I’ve experienced depression in my life, dark days that followed sad events. But I’d never experienced the soul-crushing bleakness that can come with benzo withdrawal. When it arrived, I was shocked and terrified. It felt as if it could destroy me. I’d wake up and feel normal for a few moments, and then the depression would wash over me. It was as if I could feel it entering every cell in my body, taking over everything. I hated it.
I’d pad down the hallway, holding onto the walls for balance, and open the curtains. The sunlight hurt my eyes and my heart. I knew that the day was a gift, full of promise and potential, but I couldn’t feel any of that. I’d collapse onto my couch, desperately trying to get through the next minute. Then the next.
If you suffer from depression in benzo withdrawal, my heart goes out to you. I know how hard it is to cope with it. There are no magic cures for benzo withdrawal, but a few things can help us cope. Here are some suggestions.
- Avoid antidepressants if you can. They can rev up benzo withdrawal symptoms and increase anxiety and depression. Suicide ideation can also occur. If you decide to try an antidepressant, ask your doctor if it is okay to taper up to a regular dose. Keep in mind that you may need to eventually taper off and that antidepressant withdrawal symptoms can occur.
- Avoid stimulates. Caffeine and other stimulants might boost mood, but they can also boost your benzo withdrawal symptoms.
- Avoid alcohol and marijuana. It’s human nature to want to stop feeling pain or sorrow, but the common “escape” routes of alcohol and marijuana can increase benzo withdrawal symptoms and create more problems.
- Exercise gently. Too much exercise can turn up the volume of benzo withdrawal symptoms. It’s best to indulge in more moderate activities such as walking, swimming, or yoga.
- Eat a plant-based diet. Anxiety and depression are lower in people who eat a plant-based diet. All animal products cause inflammation. We are better off without them. Plants feed our gut microbiome, which in turn helps us to heal.
- Learn something new. Learning gives us a good dose of dopamine and distracts us.
- Garden! Gardening is an amazing way to cope with depression. There is a bacteria that lives in the soil that boots our levels of serotonin.
- Be of service. Tending to or helping others takes the focus off of “self,” which helps to reduce suffering.
- Practice acceptance. Learn to be comfortable with being uncomfortable. Don’t. fight what is. Take the darkness in stride, knowing that it will one day lift.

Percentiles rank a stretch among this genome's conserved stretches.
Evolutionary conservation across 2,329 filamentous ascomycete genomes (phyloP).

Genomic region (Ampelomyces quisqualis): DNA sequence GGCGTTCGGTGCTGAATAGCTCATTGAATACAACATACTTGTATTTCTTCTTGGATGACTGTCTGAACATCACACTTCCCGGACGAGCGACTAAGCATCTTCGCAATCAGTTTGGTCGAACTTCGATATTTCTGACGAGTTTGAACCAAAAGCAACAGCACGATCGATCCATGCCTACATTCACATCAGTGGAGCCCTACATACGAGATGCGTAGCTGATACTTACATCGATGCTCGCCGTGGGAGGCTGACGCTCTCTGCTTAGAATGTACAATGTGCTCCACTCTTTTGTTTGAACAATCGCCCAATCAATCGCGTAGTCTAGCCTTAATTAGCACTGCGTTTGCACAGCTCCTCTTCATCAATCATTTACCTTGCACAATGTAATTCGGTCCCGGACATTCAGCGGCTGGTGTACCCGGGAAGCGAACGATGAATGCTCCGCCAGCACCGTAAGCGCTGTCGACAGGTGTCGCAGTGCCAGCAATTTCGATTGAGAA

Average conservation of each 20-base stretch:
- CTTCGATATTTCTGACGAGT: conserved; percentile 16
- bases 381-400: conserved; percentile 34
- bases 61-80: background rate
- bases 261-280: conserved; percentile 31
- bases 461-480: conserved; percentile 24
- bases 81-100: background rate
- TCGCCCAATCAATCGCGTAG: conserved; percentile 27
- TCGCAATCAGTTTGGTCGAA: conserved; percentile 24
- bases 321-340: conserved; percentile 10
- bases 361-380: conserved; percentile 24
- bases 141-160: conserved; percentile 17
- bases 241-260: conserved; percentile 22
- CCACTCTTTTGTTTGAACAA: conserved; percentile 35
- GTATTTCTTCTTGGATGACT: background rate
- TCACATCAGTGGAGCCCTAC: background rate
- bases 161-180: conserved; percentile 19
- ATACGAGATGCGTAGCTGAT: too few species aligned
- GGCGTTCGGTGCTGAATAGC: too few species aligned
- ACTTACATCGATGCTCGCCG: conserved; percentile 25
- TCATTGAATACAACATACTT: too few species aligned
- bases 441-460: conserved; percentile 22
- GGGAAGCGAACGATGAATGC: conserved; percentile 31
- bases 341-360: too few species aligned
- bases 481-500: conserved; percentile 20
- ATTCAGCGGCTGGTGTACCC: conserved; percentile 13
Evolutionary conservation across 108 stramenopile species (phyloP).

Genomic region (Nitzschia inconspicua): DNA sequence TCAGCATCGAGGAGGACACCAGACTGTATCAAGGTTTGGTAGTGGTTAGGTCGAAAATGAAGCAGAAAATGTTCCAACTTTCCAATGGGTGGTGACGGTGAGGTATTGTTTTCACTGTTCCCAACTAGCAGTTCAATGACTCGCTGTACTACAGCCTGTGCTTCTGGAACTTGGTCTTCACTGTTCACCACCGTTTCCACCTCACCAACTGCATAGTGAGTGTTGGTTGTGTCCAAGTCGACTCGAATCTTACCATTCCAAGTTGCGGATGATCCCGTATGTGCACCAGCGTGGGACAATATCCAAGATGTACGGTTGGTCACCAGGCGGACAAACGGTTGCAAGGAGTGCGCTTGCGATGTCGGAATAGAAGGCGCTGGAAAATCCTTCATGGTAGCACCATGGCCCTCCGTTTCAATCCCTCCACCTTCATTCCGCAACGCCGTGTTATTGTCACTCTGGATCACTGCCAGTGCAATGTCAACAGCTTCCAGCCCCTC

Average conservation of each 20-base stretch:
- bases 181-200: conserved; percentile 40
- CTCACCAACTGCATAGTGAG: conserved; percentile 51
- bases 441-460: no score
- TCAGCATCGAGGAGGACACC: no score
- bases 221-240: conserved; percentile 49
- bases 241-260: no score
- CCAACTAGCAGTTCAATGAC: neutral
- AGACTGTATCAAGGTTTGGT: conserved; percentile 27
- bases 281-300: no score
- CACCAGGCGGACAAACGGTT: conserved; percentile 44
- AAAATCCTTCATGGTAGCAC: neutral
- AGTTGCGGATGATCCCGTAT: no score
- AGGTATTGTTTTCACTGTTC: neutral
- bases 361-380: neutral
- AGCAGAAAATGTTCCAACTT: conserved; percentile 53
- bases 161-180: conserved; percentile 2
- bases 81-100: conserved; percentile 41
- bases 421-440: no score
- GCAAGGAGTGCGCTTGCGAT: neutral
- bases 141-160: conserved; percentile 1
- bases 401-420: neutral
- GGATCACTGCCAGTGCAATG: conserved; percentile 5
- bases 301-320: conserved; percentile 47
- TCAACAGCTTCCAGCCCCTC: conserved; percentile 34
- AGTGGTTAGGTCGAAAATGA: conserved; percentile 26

- Yoga, meditation, prayer, chanting, mindfulness, and journaling are ways to help cope with depression.
- Understand your nervous system. In benzo withdrawal, we are more often in the “protect” state of fight, flight, or freeze. The state of our nervous system determines the quality of our thoughts and feelings (state drives story). It is normal for our thoughts to be dark, doom and gloom. We must realize that we are experiencing our nervous system, not the true state of our world,
- Distract. Find things to do that can take your mind off of your mood. Funny or heartwarming videos can help.
- Be in nature. The great outdoors soothe a weary soul. Spend time in the fresh air. Be around trees, water, flowers.
- Talk to someone. Sharing your concerns helps.
- Listen to someone. Being a good listener is a way to be of service and takes our minds off of our own problems.
- Put a pen in your mouth, longways, so that it forces your mouth into a smile. Keep it there for a few minutes. Sounds silly, but it does help lift a bad mood.
- Set good boundaries. Say no to people and things that are stressful. Don’t isolate, but don’t let in everything and everyone. Discern who and what makes you feel safe.
- Take a short drive, If it is safe to drive, go for a short spin. Avoid freeways or heavy traffic. Turn on the radio, sing along. Open the windows, get some fresh air.
- Buy or cut your own flowers. Keep a vase of fresh blossoms next to you. Bright, warm-colored blooms can lift your mood.
- Read uplifting stories or scriptures.
What do you do to help get through benzo withdrawal depression? Please leave a comment and share it with us.
Thanks for the great article!
Answer to my prayer!
Ive been having this in the early morning…just like this and was feeling so empty! I wake up and after a few minutes it floods in! It feels so chemicaly driven …..it’s awful! Is it adrenaline and cortisol dump because of withdrawal that cause it? Do Vegas nerve exercises help?
Will it pass just like every other symtom?
I am in protected wd with photophobia. Have Lyme and mold also
Music is one of my best coping skills – I listen to it in my earbuds while I walk two miles almost every day. It sometimes lifts my mood but then I hate to come home at times but I must respect my old legs who get to struggling quite often. I want them to do it again the next day.